German M&A: The art of deal sourcing according to the DPE

Member Success Stories
August 16, 2020
Rob Hartgers
Content Writer

Businesswise, Covid-19 hardly affected German private equity firm Deutsche Private Equity (DPE). But for Mathias Weidner, work has changed dramatically. Before the pandemic, he attended several networking events each month and was constantly on the road to meet intermediates, investors and bankers to discuss opportunities.

He’s kept count: since he started at DPE three years ago, he attended no less than 250 meetings and 60 networking events every year. For Weidner, these meetings are the best part of the job. ‘I don’t like being stuck behind a desk’, he says.

1.2 billion euro

DPE is one of the leading investment funds in the DACH region. In 2018, it was elected best German, Austrian and Swiss LBO Fund by Private Equity Exchange. It manages total assets of € 1.2 billion in three mutual funds. Since its foundation in 2007, DPE has invested in 28 companies both as majority and minority shareholders and pursued 70 add-on investments.

Buy-and-built

DPE focuses on Mittelstand companies in the B2B market with substantial growth opportunities, in sectors like healthcare, industrial technology, business services, energy, and digitalisation & software. A typical DPE investment is a stable company with an enterprise value between 20 to 200 million euro that can become the nucleus of a buy-and-built strategy. According to Weidner, ‘DPE investments are usually growth capital investments — both majority and minority stakes — and sometimes public-to-private deals. We try to steer away from businesses that are capital intensive, especially in times like these.’

Add-on acquisitions

When DPE takes a stake in a company, there is typically an investment period of two to three years, followed by a holding period of five to ten years. Weidner gives the example of a company specialising in smart building technology that was acquired by DPE in 2010. ‘When we bought it, the company had a turnover of 50 million euro and 200 FTE. DPE then did 36 add-on acquisitions. When we sold the company eight years later, it had a turnover of 350 million and 2.000 FTE.'

How does DPE position itself in the DACH M&A market?

‘We see ourselves as entrepreneurs for entrepreneurs. We are very comfortable with a 60 to 70-percent stake. If we can, we bring the management on board as shareholders, to ensure they have skin in the game. And we don’t take money out of the company — ever.’

Are you interested in cross-border deals outside DACH?

‘Yes, but these will have to be add-on acquisitions. 'Nucleus companies’ have to realise the majority of their turnover in DACH, this is a condition of our investors.’

What is your approach to deal sourcing?

‘That has changed quite a bit over the last three years. Until 2017, we never advertised, hardly attended networking events, did no mailings, etc. We got most of our new business through recommendations and intermediates. But the market changed. Between 2011 and 2016, the amount of money in PE increased dramatically. It seemed as if a new fund was started almost daily, and these newcomers had an aggressive market approach. Though DPE was still seeing 300 to 350 deals a year, that number was decreasing slowly.

When they hired me, I started out by strengthening our marketing activities. This involves direct mailings, social media and many meetings and calls. It’s important that people get to know our brand. The most effective marketing approach is still to meet with intermediates in person. Since I started in this position, I’ve been continually on the road. It was an amazing effort, but it’s been well worth it. We’ve increased the number of deals that we see annually from 350 to 700 a year.’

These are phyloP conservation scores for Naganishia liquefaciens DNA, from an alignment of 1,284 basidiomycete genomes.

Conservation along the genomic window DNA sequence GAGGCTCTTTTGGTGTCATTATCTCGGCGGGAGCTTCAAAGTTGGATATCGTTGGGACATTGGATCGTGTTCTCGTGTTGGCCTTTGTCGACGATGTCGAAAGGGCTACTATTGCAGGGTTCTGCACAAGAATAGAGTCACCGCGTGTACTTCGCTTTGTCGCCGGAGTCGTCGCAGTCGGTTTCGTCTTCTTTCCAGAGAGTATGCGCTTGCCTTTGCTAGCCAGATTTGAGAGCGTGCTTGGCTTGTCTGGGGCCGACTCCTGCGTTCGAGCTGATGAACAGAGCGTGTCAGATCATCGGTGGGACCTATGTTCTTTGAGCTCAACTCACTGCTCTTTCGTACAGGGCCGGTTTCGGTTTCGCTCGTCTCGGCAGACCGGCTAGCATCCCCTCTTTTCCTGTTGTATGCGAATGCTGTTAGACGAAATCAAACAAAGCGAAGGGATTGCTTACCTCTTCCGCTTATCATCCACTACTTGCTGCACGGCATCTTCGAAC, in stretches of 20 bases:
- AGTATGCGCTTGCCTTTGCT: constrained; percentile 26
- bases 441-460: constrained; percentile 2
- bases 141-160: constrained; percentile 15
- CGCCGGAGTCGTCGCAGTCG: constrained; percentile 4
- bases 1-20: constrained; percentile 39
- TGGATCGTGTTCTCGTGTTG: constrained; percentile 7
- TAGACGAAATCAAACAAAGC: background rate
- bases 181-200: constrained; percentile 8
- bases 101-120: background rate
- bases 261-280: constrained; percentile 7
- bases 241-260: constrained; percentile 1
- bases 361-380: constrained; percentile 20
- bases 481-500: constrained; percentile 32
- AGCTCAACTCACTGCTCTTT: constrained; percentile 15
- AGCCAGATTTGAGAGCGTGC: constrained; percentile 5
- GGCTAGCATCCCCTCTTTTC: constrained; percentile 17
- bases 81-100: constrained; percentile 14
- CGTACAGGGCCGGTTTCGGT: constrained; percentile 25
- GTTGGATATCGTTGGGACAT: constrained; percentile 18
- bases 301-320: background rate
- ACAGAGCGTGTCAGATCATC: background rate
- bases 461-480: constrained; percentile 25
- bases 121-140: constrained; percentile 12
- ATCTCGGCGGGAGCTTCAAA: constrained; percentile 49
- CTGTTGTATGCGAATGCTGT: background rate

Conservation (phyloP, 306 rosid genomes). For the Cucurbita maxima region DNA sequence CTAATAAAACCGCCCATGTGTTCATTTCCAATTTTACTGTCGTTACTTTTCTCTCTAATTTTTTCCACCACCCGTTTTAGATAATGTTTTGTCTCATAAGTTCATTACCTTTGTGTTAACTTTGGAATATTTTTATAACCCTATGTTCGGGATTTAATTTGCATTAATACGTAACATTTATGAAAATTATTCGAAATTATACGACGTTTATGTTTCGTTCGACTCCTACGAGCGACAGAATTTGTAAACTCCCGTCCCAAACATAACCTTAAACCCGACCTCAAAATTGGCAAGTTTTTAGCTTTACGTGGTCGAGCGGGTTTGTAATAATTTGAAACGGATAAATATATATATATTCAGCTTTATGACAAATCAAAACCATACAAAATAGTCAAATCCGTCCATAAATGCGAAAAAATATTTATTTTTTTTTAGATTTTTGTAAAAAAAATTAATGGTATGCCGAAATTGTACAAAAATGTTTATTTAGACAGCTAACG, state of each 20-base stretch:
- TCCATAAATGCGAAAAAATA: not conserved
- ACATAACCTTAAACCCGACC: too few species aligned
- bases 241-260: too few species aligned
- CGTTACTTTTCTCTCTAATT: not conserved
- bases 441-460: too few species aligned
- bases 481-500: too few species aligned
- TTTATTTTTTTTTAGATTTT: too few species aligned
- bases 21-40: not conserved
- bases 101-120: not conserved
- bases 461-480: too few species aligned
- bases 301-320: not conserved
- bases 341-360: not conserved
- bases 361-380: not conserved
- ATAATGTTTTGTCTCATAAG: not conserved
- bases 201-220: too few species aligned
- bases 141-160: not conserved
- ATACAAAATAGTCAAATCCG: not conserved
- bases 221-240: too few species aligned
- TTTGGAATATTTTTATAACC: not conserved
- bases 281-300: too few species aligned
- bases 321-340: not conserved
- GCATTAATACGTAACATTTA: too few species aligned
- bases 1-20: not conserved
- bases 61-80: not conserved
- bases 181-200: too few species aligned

Why do you use Dealsuite?

‘Dealsuite gives us the opportunity to see deals that we wouldn’t otherwise see. Not all intermediates are familiar with DPE. This way, we cover a larger share of the market. It is especially interesting for smaller deals, companies with a turnover of up to 30 million euro. We’ve only been using the platform for a short time, but we’ve already scouted some interesting opportunities. I believe it is a matter of time before we successfully complete a deal through Dealsuite.’

Has Covid-19 changed the way you do business?

‘Luckily, it hardly affected our deal flow. In the first five months of this year, we saw 292 deals, compared to 297 in 2019. I do expect a shift from bigger to smaller deals, as owners of bigger companies can afford to wait for better times to take their companies to market. That means we will probably do more add-on deals, as opposed to investing in businesses that can act as a nucleus. For us, it is important to get the message out there that we are still looking for good investments. It helps that our portfolio companies are performing well, there’s no need for troubleshooting. This means we can focus on new deals.

In the due diligence process, we evaluate the possible impact of Covid-19 on a business model. We’ve always looked at how resistent businesses are to different types of crises, such as a trading wars or recessions, but we do this more scrutinously now.’

Though deal sourcing is going well despite the restrictions caused by the pandemic, Weidner misses networking events and meeting intermediates in person. He hopes for a tentative return to normality after the holiday season, if only on a small scale. Weidner: ‘From every single meeting I go home with a deal opportunity.’

About Mathias Weidner

Prior to joining DPE as senior partner Business Development in 2017, Mathias Weidner was a partner at German M&A-consultancy IMAP for 18 years.

Mathias Weidner